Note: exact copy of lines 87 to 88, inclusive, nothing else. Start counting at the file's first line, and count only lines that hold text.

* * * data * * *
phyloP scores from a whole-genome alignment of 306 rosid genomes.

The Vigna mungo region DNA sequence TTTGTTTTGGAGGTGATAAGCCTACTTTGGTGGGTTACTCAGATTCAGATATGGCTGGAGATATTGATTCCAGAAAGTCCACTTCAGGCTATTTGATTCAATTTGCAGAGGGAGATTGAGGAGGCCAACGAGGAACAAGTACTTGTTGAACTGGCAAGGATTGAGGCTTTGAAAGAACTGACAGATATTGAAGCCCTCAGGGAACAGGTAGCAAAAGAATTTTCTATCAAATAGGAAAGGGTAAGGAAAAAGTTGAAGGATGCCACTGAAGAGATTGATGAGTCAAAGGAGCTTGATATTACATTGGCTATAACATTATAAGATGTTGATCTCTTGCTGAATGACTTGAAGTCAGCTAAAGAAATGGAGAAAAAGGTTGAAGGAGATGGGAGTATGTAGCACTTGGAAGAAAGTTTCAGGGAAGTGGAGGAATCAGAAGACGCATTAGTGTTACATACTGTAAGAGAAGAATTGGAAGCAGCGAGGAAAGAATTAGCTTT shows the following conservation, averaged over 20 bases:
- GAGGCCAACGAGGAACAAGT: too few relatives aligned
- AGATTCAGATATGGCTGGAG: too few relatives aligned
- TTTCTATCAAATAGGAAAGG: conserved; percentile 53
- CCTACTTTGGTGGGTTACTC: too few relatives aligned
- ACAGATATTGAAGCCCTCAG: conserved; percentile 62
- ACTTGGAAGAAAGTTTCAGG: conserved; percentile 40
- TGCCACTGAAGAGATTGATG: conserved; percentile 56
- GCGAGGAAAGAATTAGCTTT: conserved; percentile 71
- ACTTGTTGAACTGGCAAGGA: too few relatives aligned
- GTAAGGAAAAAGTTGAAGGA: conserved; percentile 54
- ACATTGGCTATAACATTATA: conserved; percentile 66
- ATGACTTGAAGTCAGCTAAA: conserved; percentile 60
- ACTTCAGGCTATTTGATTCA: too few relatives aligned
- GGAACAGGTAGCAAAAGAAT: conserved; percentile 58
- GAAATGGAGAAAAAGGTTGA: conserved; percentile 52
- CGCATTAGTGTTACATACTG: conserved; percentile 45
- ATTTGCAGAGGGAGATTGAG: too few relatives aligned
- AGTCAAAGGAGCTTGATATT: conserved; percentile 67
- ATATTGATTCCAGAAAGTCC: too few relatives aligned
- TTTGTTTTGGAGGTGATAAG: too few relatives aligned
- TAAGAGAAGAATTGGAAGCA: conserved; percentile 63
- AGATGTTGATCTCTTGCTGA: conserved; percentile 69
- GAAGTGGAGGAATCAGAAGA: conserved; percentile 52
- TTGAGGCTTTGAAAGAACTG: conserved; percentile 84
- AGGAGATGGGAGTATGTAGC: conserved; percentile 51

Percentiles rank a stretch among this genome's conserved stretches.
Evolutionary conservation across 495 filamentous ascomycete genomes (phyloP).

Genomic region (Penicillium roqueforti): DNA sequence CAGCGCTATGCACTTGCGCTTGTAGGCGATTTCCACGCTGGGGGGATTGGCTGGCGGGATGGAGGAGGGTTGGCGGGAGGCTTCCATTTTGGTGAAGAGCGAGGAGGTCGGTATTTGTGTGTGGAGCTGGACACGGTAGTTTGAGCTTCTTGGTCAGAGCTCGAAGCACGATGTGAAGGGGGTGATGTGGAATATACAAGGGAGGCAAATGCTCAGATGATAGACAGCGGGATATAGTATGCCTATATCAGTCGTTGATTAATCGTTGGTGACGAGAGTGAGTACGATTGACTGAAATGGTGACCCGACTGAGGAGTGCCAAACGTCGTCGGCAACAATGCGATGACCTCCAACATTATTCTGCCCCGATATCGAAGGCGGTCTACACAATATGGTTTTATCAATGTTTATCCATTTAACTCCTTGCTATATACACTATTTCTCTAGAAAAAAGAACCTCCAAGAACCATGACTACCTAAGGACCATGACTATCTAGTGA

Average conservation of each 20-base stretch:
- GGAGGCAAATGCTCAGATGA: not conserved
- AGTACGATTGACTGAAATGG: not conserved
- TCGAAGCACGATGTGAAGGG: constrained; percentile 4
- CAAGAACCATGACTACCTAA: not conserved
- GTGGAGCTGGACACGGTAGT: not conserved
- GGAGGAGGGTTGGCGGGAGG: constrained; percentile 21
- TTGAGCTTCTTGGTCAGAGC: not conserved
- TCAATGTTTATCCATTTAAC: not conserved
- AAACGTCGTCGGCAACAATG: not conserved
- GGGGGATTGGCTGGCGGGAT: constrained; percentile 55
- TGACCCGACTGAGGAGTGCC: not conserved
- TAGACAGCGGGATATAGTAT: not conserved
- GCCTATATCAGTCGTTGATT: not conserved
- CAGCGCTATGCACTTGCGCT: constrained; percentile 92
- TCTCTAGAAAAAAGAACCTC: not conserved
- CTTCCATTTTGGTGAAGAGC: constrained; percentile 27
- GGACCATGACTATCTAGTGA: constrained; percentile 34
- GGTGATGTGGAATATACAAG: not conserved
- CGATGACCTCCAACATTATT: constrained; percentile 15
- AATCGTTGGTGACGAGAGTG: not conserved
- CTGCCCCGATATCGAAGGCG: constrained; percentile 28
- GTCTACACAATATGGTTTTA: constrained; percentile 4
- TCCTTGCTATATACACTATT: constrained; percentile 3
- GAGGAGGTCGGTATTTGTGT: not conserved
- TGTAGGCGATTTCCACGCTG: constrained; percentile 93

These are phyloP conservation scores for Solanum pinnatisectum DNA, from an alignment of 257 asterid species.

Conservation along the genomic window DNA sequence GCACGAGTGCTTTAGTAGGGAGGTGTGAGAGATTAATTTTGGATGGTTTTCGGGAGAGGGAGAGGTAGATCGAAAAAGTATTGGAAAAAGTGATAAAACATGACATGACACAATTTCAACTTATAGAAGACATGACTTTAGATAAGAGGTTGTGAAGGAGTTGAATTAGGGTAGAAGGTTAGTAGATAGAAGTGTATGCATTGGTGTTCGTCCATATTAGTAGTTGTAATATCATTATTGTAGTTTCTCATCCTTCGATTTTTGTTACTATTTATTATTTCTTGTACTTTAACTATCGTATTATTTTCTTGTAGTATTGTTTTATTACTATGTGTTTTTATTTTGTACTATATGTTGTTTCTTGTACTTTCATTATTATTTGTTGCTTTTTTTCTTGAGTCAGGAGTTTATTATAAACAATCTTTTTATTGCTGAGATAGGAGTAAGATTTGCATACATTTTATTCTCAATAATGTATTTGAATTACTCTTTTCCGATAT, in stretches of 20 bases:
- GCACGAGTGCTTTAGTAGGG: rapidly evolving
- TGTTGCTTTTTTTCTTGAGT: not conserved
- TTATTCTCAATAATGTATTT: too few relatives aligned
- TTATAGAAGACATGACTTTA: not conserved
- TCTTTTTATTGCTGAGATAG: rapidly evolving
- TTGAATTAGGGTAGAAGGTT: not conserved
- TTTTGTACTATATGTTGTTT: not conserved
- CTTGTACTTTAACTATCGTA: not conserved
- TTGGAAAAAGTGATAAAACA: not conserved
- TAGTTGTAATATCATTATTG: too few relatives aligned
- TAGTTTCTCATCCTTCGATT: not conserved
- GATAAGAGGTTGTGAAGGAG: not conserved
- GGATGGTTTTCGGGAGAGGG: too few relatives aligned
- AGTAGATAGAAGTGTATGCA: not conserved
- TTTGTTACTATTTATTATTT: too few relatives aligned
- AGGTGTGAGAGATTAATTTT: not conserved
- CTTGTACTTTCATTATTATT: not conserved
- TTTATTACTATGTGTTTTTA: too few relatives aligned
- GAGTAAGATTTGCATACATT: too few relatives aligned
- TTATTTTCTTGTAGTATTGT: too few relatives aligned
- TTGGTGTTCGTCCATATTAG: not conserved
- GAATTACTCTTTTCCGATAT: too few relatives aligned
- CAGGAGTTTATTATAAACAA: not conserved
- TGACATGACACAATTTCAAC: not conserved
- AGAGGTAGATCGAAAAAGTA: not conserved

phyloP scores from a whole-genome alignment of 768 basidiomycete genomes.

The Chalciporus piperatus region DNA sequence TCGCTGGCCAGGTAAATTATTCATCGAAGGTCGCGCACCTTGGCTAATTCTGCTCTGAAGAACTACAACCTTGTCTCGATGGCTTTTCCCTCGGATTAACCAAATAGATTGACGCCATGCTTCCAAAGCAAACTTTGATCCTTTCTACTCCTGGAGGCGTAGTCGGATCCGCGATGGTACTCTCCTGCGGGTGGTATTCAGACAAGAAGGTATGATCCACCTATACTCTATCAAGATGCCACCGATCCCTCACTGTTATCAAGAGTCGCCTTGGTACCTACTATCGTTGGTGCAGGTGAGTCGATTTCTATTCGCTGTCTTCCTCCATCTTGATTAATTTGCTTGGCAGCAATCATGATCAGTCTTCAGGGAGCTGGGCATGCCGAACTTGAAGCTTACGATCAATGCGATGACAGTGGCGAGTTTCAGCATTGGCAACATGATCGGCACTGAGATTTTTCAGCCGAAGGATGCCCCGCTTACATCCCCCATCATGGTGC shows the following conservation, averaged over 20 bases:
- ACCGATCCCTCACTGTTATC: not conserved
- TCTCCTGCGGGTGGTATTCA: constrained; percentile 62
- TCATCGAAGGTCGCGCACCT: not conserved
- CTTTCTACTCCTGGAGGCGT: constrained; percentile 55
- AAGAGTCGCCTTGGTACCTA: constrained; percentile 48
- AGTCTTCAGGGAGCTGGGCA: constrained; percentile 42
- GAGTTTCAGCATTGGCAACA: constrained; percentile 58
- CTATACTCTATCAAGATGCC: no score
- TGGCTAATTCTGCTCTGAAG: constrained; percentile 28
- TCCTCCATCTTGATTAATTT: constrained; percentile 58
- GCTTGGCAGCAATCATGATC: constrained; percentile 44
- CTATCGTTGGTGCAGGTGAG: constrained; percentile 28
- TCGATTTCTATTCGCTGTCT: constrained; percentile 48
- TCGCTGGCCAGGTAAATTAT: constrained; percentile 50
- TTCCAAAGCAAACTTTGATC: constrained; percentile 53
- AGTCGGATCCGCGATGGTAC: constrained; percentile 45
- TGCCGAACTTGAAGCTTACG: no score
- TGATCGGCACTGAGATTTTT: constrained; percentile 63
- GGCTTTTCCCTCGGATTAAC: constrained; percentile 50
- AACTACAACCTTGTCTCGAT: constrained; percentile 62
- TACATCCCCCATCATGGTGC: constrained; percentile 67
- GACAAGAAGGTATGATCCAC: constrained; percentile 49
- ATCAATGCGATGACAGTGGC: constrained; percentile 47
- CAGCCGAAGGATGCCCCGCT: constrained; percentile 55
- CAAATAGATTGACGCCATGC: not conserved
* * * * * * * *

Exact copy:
- TCTCCTGCGGGTGGTATTCA: constrained; percentile 62
- TCATCGAAGGTCGCGCACCT: not conserved